Swimming rules about ties and swim-offs and who advances are conspicuously vague.
We’ve seen some creative examples of determining who will advance in the case of ties. A TCU swimmer beat an LSU swimmer in a rock-paper-scissors battle to advance in the men’s 100 free at the 2013 Art Adamson Invitational. In January 2022, a pair of Tennessee teammates used a reaction game involving a cup to decide who advanced to the top 8 at a USA Swimming Pro Swim Series meet.
But last weekend in Switzerland, we saw a tie-breaker that will seem normal to a certain percentage of global sports fans, but that might trigger some trauma for American swim fans of a certain age.
At the Recontres Genevoises meet in Geneva, Switzerland, Roko Mateljic from Montenegro and Rafael de Sousa Carvalho from the Lancy-Natation club in Switzerland tied in the prelims of the men’s 50 fly in matching times of 28.99. A swim-off was held to determine which of the 14-year-olds would advance to the C-Final, but the two then tied again in 28.69 – at least according to the times on the scoreboard.
When reviewing options, one coach proposed that the times could be taken to more decimal places to determine the winner. Officials agreed, and using a little-known function on many timing systems, they reviewed more digits past the traditional tenths and hundredths.
Mateljic finished in 28.6968 seconds, while De Sousa finished in 28.6909 seconds. That mean s De Sousa was about 6-thousandths of a second faster, which comes out to almost exactly a centimeter of gap – a small, but not imperceptible, difference.
Modern swimming records times, by rule, to the hundredths only. Any further digits, if the particular timing system records them, are truncated (not rounded).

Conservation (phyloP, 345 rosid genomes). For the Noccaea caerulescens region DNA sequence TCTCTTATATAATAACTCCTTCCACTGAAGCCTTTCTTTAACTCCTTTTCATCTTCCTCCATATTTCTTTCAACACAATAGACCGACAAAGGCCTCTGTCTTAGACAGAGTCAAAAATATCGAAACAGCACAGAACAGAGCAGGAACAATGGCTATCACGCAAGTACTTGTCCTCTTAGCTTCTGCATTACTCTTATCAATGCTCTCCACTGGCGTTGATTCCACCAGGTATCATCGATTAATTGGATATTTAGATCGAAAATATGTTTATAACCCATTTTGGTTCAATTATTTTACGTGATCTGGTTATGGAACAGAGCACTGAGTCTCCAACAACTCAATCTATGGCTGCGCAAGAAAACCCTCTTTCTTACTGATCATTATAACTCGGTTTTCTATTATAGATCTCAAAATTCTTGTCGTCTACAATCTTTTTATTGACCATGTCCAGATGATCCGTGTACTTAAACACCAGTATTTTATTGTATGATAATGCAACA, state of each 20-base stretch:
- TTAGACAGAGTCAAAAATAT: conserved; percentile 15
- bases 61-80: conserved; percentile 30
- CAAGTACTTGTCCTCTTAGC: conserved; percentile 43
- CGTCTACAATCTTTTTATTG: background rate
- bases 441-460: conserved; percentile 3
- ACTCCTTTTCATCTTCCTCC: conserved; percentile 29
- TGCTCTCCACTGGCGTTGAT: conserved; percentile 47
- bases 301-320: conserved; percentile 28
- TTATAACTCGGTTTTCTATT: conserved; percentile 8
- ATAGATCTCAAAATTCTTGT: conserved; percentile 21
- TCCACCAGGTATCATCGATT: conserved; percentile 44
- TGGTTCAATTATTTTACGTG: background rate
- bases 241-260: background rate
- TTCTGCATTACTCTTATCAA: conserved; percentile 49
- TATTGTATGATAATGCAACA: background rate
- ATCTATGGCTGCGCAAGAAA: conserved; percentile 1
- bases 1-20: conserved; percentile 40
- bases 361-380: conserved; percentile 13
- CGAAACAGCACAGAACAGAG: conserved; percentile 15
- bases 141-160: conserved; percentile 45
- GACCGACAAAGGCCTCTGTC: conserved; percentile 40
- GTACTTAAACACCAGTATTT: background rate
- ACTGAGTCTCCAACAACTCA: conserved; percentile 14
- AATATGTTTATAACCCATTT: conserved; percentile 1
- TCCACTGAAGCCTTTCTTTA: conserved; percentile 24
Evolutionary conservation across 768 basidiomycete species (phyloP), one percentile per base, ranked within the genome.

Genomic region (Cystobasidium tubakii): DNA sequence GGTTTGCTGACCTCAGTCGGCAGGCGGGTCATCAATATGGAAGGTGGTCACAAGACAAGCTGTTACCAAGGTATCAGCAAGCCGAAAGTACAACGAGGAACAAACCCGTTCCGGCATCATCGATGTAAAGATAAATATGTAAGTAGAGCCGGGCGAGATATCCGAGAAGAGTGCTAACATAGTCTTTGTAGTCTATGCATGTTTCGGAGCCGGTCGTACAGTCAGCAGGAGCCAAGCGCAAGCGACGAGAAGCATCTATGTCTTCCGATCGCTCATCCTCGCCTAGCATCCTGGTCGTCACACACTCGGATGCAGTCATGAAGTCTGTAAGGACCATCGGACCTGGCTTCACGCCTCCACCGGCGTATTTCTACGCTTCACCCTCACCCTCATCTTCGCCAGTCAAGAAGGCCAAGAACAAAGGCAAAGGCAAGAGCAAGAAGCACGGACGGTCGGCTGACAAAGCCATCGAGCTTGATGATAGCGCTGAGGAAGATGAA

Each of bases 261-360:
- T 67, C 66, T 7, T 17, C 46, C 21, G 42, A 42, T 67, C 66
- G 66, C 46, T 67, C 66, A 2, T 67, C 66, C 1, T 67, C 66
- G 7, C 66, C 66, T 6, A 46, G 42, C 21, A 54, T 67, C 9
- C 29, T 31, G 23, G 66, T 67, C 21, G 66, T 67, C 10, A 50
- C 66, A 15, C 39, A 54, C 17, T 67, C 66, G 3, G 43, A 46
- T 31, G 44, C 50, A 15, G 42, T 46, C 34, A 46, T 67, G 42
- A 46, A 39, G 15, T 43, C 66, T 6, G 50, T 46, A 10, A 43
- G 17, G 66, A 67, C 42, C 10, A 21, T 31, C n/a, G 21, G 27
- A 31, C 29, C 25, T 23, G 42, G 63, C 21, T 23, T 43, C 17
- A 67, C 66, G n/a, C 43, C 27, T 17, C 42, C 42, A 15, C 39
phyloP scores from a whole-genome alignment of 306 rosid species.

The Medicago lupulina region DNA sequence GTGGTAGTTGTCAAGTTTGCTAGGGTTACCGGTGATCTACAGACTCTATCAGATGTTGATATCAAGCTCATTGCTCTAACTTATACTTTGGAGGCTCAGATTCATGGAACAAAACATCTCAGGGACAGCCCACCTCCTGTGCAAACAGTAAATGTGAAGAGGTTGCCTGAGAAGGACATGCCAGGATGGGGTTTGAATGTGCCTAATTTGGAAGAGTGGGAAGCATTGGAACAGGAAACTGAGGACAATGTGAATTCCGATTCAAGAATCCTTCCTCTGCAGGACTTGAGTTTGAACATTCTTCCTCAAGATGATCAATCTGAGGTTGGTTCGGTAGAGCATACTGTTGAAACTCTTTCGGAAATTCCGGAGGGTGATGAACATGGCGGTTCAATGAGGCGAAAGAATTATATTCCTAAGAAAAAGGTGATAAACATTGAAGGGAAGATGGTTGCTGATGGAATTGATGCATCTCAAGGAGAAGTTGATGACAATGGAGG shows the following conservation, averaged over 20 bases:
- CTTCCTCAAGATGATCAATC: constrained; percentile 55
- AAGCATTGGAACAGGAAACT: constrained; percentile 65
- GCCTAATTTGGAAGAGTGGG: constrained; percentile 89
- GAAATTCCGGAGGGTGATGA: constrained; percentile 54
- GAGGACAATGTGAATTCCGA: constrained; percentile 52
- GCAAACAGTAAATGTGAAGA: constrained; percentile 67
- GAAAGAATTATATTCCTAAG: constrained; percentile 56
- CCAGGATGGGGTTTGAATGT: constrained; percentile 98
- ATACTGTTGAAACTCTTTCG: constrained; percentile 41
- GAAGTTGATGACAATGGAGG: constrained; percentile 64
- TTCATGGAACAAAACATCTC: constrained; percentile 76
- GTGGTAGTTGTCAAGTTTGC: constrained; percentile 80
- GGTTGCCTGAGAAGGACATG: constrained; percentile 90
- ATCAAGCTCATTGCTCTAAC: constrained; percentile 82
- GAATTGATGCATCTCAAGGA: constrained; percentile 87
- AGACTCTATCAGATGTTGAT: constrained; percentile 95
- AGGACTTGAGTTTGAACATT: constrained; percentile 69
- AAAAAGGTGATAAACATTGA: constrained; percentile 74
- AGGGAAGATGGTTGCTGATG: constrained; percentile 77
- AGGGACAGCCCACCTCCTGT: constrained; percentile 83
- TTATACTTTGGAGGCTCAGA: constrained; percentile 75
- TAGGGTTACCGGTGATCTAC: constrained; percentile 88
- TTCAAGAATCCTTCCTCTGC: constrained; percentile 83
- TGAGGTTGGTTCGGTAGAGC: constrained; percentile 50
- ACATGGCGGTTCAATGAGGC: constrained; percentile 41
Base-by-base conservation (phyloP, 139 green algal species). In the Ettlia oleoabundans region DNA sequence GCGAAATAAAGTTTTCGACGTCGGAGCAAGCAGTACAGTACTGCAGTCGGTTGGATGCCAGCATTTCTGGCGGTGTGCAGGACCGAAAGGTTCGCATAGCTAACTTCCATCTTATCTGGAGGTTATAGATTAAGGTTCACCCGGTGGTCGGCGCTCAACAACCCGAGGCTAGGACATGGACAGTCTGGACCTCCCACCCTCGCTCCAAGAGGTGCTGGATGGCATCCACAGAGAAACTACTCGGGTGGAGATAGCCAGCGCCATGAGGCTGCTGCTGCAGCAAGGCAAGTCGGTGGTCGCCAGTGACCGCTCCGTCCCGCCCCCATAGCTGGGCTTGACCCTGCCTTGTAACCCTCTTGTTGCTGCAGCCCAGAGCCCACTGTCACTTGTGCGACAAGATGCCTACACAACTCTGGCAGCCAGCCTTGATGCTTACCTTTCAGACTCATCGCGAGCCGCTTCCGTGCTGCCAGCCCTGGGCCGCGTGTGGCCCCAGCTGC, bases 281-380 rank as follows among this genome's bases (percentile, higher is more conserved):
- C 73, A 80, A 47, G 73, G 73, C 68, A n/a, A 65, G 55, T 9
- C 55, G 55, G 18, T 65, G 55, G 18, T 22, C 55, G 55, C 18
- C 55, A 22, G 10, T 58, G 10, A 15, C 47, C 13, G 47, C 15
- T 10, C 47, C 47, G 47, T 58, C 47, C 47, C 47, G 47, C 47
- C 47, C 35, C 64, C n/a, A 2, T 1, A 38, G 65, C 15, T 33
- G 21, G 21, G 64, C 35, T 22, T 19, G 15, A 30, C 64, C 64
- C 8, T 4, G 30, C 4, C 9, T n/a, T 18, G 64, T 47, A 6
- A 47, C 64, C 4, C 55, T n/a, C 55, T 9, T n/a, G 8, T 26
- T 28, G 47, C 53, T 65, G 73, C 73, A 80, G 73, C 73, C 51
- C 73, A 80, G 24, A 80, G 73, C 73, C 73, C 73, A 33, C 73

But it hasn’t always been that way. Those rules were changed after the 1972 Olympic Games, when Sweden’s Gunnar Larsson and American Tim McKee touched in matching 4:31.98s in the men’s 400 IM final. Ultimately, officials broke the tie by using thousandths of a second, declaring Larsson the gold medalist by .002 seconds.
50 years ago, timing technology could already go to the thousandths, but now, we accept the hundredths as the standard.
Technology exists to measure to the millionths of a second. Many sports already use timing to the thousandths of the second using lasers and cameras and other similar tech – for example, Luge races are recorded and announced to thousandths of a second. So too is short track speed skating.
Sports like track & field and short track and snowboard cross, where competitors are racing head-to-head, can use cameras to break ties when necessary. Those cameras range in ability, but the highest-end models can go up to 10,000 frames per second (meaning a frame is captured every 0.0001 seconds).
Sometimes even thousandths aren’t enough. At the 2012 US Olympic Trials in track & field, Allyson Felix and Jeneba Tarmoh tied for the 3rd and final spot in the women’s 100 meters. They had matching times of 11.068 seconds – tying to the thousandth. They were offered the choice of a coin toss or a run-off, but Tramoh ultimately ceded the spot.